A looming humanitarian disaster

A perfect storm of protracted war, drought and pandemic is now threatening millions of Afghans. The Giving Hope For Them (GHFT) is sounding the alarm: if help fails to materialise, a great many people will freeze and starve to death.

“Afghanistan is on the verge of collapse. If we don’t act now, it will have catastrophic consequences,” says Astrid Sletten, who leads GHFT’s work in the country.

“Several countries, not least the NATO countries that have recently withdrawn their soldiers, have a moral responsibility to prevent a humanitarian catastrophe. They left behind a chaotic situation where millions of people have no idea how they will be able to put food on the table or where their children will be sleeping in the coming weeks and months. Winter will soon be upon us, and it is becoming urgent to reach those who need assistance.”

A perfect storm

At the beginning of this year, war and drought had displaced more than 3.5 million people, and more than 18 million people depended on humanitarian aid to survive. In the last six months alone, more than half a million people have been displaced from their homes.

In addition to the protracted conflict, Afghans are facing their worst drought in 30 years. On top of this, Afghanistan, like all other countries, is struggling with the coronavirus pandemic.

The international forces left a country in chaos, where the banking system and large parts of the social structure have collapsed. The World Bank has warned that seven out of ten Afghans will end up below the poverty line. Food prices have skyrocketed, and a third of the population is uncertain whether they will have access to enough food in the future.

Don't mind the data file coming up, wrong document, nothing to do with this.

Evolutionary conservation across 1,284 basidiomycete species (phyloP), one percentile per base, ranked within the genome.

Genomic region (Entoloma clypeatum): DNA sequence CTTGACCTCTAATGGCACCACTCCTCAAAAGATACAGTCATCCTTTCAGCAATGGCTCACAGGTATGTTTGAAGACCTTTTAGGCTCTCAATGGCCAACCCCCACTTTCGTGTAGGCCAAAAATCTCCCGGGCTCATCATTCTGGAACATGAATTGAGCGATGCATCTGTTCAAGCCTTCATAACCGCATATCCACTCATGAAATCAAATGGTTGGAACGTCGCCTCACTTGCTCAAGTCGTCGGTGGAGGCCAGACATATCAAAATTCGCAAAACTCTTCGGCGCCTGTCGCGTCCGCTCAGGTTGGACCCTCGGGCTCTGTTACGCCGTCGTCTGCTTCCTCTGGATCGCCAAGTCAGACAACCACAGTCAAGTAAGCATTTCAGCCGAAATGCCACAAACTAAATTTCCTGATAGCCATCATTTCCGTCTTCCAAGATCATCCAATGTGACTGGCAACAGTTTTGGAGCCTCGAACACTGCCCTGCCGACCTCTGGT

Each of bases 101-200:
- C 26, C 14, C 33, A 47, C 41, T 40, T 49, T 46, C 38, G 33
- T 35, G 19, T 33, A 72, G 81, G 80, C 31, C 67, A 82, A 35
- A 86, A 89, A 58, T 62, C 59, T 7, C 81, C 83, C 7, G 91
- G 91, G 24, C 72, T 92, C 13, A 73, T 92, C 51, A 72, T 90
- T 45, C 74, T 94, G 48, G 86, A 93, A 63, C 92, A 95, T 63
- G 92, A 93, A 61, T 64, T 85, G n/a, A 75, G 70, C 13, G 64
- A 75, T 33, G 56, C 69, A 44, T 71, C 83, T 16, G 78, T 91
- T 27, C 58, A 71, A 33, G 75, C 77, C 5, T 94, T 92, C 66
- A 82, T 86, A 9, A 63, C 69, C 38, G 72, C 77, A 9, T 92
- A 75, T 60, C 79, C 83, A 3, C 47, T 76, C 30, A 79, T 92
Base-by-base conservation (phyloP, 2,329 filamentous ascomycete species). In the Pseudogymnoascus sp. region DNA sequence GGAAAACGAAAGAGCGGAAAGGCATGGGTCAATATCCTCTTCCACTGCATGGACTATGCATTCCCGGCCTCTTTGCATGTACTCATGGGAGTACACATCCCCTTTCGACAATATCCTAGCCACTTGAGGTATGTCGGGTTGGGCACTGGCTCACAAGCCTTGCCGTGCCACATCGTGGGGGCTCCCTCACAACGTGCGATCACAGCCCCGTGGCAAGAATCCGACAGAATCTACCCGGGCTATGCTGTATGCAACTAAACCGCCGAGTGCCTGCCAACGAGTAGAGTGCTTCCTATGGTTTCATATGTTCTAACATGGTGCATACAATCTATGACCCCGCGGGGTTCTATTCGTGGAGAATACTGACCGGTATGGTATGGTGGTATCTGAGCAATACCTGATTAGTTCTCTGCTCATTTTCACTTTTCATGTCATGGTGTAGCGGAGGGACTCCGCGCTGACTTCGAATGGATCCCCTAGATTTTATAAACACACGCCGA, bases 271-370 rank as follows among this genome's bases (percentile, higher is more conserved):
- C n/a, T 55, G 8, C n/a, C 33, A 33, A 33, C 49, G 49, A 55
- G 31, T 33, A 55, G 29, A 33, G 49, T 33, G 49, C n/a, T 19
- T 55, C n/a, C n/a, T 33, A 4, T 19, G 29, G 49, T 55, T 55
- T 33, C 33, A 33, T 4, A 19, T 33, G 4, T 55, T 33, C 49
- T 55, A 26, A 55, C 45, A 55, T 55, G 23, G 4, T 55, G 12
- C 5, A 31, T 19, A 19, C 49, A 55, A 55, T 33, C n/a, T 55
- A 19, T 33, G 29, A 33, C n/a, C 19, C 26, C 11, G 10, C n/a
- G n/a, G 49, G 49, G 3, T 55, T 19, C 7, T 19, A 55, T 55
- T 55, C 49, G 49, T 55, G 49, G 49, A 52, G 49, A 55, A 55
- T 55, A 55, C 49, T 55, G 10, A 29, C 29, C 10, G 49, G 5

Urgent need to raise money

“Because of Kabul residents offering food and water, the displaced families have managed to survive so far. But the Afghans cannot provide everything that is needed. Funding from the international community is desperately needed to provide shelter, water, food, medicine and sanitation assistance to everyone who needs it,” says Sletten.

According to Sletten, there is now a window of a maximum of two months to get the necessary funding in place to be able to help.

GHFT has been in Afghanistan since 2003. We have 1,600 Afghan employees and work in 14 provinces across the country. Last year we reached 762,076 people with life-saving assistance.

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